Garrick Regulator MK II: A British Revolution

Becoming the victim of your own success is an interesting situation. This occurred to me when talking with David Brailsford, who, together with Simon Michlmayr founded the British brand Garrick. Brailsford expressed his concern about the extended time for his clients between ordering and taking delivery.

Although I got the impression that most of his clients understand the situation, and are more than happy to wait, I also understand his point. When you take pride in making watches primarily by hand, you know it takes time, as do your clients, but at some point, the wait becomes uncomfortable and somewhat of a burden nagging at the back of your mind.

Speeding up production is nearly impossible without cutting corners, which is something Garrick will not do as they take pride in having been able to make an increasing number of components themselves. Expanding production is challenging as the skills needed to craft a Garrick are not a dime a dozen. So carefully watching the order book and managing expectations is all that can be done.

Garrick Regulator MK II with blue guilloche dial

Why a new watch?

It then might seem a bit peculiar that Garrick just launched a new model, the Regulator MK II, which will likely only increase David’s troubles about keeping up with demand rather than soothing it. For this, it is essential to understand that watchmaking is a creative endeavor. In the mind of a watchmaker, evolution is inevitable.

Garrick Regulator MK II with pink gold guilloche dial

Garrick might very well keep its order book completely full for the next decade just making its current collection, but especially in independent watchmaking, the timepieces represent the souls of those who make them. And creators want to build on past experience to reach new levels.

For Garrick, that new level is the Regulator MK II. 



Jumping ahead

Regulator watches, in which the hours, minutes, and seconds, are each displayed separately, either with a centrally mounted hand, or its own subdial, are an important part of Garrick’s legacy. Garrick launched their first regulator watch in 2016, in a limited edition of just 15 pieces. It proved to be popular, and two years later returned for another run.

What set these watches apart was both the spectacular backdrop for the dial and that no hand was centrally mounted, which is somewhat of a niche in a niche. Also, the balance wheel, visible on the dial side, was quite a statement. It was part of the heavily modified Unitas 6497 movement that Garrick used as a base caliber for this watch.

Fast forward to 2023, with the Regulator MK II, which is quite a different animal. In this watch, you can see the development that Garrick has been through in just five short years. Regulator MK II is not an evolution but a revolution!

This starts with the movement, which is no longer based on the Unitas 6497. Instead, Garrick worked with esteemed independent watchmaker of rock star status, Andreas Strehler, and his company UhrTeil AG, in creating a beautiful manual wound caliber named UT-G02.

Garrick Regulator MK II pink gold in-house caliber UT-G02 movement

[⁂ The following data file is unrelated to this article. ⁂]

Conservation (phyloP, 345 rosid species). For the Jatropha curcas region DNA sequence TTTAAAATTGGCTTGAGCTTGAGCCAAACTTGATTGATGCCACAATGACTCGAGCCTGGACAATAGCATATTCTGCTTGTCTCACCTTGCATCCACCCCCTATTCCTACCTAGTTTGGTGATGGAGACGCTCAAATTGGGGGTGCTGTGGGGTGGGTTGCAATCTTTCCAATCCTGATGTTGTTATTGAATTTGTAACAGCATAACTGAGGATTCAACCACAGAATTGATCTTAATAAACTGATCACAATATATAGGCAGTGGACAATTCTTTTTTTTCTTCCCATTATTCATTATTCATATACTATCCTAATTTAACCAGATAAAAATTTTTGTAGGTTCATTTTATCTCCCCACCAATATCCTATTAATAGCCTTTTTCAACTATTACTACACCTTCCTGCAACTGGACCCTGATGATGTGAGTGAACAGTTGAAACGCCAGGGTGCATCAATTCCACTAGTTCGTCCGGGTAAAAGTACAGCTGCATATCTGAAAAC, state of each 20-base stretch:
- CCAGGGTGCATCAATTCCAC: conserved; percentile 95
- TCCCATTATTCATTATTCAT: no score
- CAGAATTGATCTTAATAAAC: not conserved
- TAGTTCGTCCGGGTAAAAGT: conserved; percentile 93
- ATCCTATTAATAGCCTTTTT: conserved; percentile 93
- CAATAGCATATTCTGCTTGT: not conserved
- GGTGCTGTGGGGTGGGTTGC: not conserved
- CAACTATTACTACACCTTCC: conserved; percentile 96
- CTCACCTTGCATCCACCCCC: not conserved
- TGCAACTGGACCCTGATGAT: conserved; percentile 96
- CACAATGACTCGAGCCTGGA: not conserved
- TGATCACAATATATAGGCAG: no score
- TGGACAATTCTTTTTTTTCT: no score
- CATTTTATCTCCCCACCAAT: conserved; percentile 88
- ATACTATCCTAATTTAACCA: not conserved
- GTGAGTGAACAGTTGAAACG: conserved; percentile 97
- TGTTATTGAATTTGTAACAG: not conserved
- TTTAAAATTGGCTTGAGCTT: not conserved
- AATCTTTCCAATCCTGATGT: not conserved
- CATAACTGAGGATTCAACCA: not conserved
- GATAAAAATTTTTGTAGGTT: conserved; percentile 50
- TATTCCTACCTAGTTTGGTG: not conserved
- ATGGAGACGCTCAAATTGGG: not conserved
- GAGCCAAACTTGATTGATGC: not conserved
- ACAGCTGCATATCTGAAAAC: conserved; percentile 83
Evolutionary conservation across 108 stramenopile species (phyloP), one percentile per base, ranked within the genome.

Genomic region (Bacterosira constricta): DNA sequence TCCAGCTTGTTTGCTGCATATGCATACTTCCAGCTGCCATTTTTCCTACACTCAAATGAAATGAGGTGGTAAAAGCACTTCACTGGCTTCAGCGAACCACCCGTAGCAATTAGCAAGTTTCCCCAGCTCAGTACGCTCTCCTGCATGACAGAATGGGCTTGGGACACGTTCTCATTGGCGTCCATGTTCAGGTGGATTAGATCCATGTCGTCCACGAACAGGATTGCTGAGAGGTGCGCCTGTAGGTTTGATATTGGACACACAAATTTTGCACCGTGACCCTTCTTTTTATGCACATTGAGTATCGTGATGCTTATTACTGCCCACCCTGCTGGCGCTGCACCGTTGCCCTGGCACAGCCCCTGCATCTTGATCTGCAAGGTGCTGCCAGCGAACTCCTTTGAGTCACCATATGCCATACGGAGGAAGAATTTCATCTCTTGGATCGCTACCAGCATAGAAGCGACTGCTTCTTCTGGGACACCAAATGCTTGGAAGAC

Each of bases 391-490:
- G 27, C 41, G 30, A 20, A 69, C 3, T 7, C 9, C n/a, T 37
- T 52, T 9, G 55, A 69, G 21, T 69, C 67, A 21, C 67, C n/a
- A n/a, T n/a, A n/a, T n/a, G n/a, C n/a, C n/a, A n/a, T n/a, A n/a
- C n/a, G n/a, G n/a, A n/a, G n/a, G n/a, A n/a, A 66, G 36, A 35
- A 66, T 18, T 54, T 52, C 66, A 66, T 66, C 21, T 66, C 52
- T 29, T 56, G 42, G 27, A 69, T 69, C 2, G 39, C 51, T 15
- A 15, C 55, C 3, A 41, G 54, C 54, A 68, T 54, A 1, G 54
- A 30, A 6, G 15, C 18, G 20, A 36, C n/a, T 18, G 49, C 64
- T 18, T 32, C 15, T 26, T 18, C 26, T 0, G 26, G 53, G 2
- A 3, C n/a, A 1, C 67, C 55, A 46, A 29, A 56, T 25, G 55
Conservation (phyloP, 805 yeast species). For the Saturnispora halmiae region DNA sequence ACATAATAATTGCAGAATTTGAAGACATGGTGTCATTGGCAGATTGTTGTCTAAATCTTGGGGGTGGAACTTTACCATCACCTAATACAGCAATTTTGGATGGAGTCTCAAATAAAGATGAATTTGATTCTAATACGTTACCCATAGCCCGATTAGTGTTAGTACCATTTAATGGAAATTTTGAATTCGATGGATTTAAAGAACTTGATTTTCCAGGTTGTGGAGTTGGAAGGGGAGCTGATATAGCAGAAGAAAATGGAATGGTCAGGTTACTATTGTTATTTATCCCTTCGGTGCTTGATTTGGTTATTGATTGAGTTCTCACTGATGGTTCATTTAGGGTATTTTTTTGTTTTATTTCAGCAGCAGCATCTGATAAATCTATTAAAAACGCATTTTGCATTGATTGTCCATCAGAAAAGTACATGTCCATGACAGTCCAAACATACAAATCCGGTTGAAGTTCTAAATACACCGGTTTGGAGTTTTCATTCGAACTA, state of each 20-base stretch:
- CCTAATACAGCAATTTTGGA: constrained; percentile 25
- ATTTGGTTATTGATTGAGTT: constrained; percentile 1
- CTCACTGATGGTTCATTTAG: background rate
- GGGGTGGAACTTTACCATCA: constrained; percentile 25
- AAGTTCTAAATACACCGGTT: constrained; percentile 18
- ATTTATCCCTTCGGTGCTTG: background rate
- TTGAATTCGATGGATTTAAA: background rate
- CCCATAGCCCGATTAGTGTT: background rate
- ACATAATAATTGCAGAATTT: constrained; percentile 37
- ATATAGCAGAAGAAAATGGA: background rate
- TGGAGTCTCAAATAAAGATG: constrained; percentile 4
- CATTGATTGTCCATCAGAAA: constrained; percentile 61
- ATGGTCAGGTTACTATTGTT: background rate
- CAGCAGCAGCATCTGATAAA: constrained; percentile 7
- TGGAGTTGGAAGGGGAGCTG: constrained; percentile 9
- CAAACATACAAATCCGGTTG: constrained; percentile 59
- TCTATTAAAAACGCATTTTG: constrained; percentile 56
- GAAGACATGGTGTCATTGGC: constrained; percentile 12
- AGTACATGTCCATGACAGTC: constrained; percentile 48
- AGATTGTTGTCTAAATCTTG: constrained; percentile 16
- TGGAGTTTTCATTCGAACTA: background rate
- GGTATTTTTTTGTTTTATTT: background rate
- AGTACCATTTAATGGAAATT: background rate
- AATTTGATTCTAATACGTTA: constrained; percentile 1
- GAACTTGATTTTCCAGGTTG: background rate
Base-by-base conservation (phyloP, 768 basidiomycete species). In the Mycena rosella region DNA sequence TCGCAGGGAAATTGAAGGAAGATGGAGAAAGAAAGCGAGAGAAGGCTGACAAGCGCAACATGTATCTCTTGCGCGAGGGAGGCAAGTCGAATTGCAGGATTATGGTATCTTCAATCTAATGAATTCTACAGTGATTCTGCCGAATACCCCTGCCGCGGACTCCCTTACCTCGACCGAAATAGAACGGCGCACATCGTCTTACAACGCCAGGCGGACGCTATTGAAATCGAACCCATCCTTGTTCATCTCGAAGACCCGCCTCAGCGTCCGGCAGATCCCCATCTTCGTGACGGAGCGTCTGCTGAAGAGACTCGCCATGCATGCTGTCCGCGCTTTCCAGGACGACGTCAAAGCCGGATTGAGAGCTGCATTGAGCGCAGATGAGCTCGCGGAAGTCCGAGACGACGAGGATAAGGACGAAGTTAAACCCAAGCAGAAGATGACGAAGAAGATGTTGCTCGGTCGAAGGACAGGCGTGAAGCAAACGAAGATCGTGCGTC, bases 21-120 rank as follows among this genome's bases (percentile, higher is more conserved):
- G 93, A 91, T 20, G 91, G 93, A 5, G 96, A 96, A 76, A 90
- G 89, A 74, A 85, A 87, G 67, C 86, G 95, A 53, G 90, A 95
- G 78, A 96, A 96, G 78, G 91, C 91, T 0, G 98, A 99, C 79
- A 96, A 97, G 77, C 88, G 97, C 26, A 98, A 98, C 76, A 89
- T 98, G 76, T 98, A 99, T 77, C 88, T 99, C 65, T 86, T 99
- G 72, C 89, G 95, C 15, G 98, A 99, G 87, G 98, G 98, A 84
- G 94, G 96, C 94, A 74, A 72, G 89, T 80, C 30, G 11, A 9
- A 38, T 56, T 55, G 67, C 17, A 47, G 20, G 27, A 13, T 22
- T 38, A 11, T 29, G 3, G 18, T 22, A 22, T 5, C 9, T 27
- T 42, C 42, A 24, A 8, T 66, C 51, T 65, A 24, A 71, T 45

Garrick knew how to turn the Unitas 6497 into a treat, but this new caliber is mouth-watering and exquisite. Strehler supplies some of the base parts and Garrick crafts many components in-house, enabling customization and adding a generous dose of Garrick DNA.

Garrick Regulator MK II with frosted Burgundy dial

One of these aspects is visible on the dial side, where its signature Trinity free-sprung balance resides at six o’clock. Secured by a full bridge, its constant oscillations are mesmerizing. The full bridge provides a sporty touch, which is well-merited by both the robust construction of the case and movement, and because the Regulator MK II is water resistant to 10 ATM/100 meters.

In fact, you could quite easily call the Regulator MK II a bonafide sports watch. It is also interesting to note that Garrick opted for 904L stainless steel for the case over the more commonly used 316L alloy. The reason is that 904L steel can be polished to a higher degree of brilliance and is more corrosion resistant.

Did Garrick just hint that you can take the Regulator MK II for a dive? 



It’s frosty

A lot of effort is put into the dial, which Garrick makes up from scratch in its workshop. The layout is quite different from the previous Regulator. The minute hand is now centrally mounted, with a subdial for the hours at three o’clock and one for the seconds at ten o’clock. This makes the Regulator MK II look pleasantly quirky, underscoring its unique nature.

Garrick Regulator MK II with frosted blue dial

The 42mm case, with a relatively small bezel, is well-proportioned because its overall height of 10mm is relatively slim.

Garrick offers the movement in either pink gold or silver frosted, with a similar finish in different colors available for the dial. Garrick achieves this effect on the dial by carefully hammering them. Additionally, you can also get the dial with a luscious engine-turned motif.

Garrick Regulator MK II with frosted pink gold dial

My traditionally inclined nature immediately gravitated to these dials, which Garrick offers in colors including burgundy red and jeans blue. The hammered, frosty dials underscore the craftsmanship that goes into making these watches in a subtle and understated way, and that is quite a rarity for a watch that can be called a British Revolution.

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Quick Facts Garrick Regulator MK II
Case: 42 x 10 mm, 904L stainless steel, 10 ATM water-resistant

Movement: manually wound Caliber UT-G02, 46 hours power reserve, Trinity free-sprung balance, 18,000 VpH
Functions: hours, minutes, small seconds
Price: From £9,995 (frosted dial) to £10,995 (guilloche dial) without VAT
Limited production of 10 pieces per year

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